After years and years of hard work, months of revision, and hours spent sitting in exam halls - our eldest daughter, A, is now officially a "school leaver". Tomorrow will be her final exam.
She's been given her conditional Sixth Form place pending the results of her GCSEs, which we won't receive until August 21st, but I'm not in any doubt of her exam success such was her dedication to her studies and revision.
She drew up her own revision timetable, she attended extra early morning revision sessions before school as well as others during the school holidays, and she has tried her hardest. Whatever results lie in that envelope at the end of the Summer, her father & I know that she has done her best, and we will be proud of her. We already are proud of her.
Next week is the much anticipated year eleven prom. I'm aware there is some debate around it - that it's an "American thing" and that it's pointless and expensive and an excuse to show off, but I have to disagree.
It is what you make it. Plain and simple.
Between high street, even supermarket, offerings as well as eBay, there is absolutely no need for it to be an expensive affair. We have bought A's prom dress as a reward for her hard work. That is the dress she wanted, and she has put the work in and earned it, and so that is the dress she got. Her accessories and extras have been inexpensive as we have shopped around, & also chosen things she will get use out of for more than "just one night".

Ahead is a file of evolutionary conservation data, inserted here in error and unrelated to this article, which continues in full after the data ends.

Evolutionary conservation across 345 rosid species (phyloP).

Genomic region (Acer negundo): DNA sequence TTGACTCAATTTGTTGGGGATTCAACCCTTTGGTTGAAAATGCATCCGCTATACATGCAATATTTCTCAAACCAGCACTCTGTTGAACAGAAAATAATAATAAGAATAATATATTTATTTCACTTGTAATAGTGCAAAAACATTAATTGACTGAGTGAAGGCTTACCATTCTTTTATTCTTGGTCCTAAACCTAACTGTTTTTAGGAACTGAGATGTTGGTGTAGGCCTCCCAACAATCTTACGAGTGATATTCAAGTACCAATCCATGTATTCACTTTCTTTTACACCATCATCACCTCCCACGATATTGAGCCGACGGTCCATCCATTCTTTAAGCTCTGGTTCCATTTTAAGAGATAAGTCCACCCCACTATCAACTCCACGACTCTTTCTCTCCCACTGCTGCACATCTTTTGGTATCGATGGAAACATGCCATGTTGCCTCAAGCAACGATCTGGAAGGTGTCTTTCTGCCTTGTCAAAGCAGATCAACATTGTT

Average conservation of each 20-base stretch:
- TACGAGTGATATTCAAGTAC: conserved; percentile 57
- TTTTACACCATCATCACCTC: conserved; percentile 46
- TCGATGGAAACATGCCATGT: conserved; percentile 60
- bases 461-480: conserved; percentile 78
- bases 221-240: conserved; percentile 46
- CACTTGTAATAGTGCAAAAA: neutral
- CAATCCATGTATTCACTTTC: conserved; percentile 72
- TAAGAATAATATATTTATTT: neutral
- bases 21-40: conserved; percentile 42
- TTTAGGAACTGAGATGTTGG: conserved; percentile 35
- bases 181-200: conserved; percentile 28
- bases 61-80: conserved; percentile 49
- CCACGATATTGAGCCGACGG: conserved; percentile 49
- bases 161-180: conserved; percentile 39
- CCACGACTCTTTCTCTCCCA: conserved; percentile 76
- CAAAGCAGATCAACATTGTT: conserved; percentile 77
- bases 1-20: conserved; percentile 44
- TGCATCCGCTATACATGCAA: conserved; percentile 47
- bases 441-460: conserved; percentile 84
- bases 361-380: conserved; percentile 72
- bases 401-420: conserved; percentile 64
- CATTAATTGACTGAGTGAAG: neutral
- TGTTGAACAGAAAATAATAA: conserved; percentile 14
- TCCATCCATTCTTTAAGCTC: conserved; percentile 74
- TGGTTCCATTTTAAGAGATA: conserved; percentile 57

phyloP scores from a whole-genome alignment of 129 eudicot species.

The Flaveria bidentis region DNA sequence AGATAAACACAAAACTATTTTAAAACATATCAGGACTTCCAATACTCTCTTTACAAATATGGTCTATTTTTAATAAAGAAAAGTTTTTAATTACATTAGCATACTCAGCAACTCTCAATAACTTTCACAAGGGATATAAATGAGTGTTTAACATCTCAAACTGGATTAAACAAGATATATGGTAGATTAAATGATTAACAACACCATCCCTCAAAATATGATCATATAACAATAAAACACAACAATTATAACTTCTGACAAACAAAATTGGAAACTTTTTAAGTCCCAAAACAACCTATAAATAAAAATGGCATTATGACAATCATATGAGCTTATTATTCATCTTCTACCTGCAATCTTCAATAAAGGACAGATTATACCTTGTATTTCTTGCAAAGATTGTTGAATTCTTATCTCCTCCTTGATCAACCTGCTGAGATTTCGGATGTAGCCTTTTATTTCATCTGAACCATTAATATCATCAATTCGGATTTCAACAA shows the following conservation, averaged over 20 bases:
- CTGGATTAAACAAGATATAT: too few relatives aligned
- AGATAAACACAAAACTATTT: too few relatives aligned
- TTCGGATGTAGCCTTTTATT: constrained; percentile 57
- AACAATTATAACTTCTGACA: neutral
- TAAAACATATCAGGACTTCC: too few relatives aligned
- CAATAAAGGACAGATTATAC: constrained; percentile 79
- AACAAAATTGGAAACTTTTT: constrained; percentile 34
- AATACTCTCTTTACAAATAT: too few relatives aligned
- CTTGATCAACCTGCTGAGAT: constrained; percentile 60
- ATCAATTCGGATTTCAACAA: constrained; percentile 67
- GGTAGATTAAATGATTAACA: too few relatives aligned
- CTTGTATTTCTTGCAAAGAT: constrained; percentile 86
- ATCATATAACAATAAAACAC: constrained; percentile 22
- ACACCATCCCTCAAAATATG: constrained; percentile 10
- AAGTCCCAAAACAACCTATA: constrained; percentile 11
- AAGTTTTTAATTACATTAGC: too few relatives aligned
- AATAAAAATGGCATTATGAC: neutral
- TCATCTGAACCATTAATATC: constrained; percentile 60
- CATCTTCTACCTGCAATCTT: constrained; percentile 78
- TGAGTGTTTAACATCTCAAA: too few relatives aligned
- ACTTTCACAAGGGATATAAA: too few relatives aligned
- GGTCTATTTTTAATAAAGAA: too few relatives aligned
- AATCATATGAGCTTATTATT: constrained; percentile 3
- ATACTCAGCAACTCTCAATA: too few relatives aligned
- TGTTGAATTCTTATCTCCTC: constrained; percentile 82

I have said, in jest, that it's expensive & I'll need to sell organs to fund it, but joking aside it has cost us very little, and has made our daughter very happy, and that is priceless. A and a group of her best friends will be travelling to the prom together on a vintage bus arranged by one of the girls' parents. None of them have "dates", it hasn't cost a fortune. In fact, the bus has been provided - gratis - by a family friend of the mum who has organised it.
I asked A exactly what going to the prom means to her. She said: "It's our last night to all be together, we can all get dressed up and have a laugh and just have fun before we all move on". Which is the essence of my point.
We have felt none of the media-hyped pressure to 'keep up with the Joneses'. We've done our own thing, as has everyone else, and the class of 2014 are looking forward to getting dolled up, letting their hair down and having a bloody good party. They have worked really hard, and they deserve a special night that they will all remember. Whether it's called a prom, or a ball, or a disco, it is the same thing. It's a celebration of the end of their school careers before they move on to the sixth form, college or an apprenticeship, and the next stage of their lives. Their very first step towards adulthood.
If that isn't worth celebrating, I don't know what is. Let them have their night, whatever they want to call it, however they choose to celebrate it - they've earned it.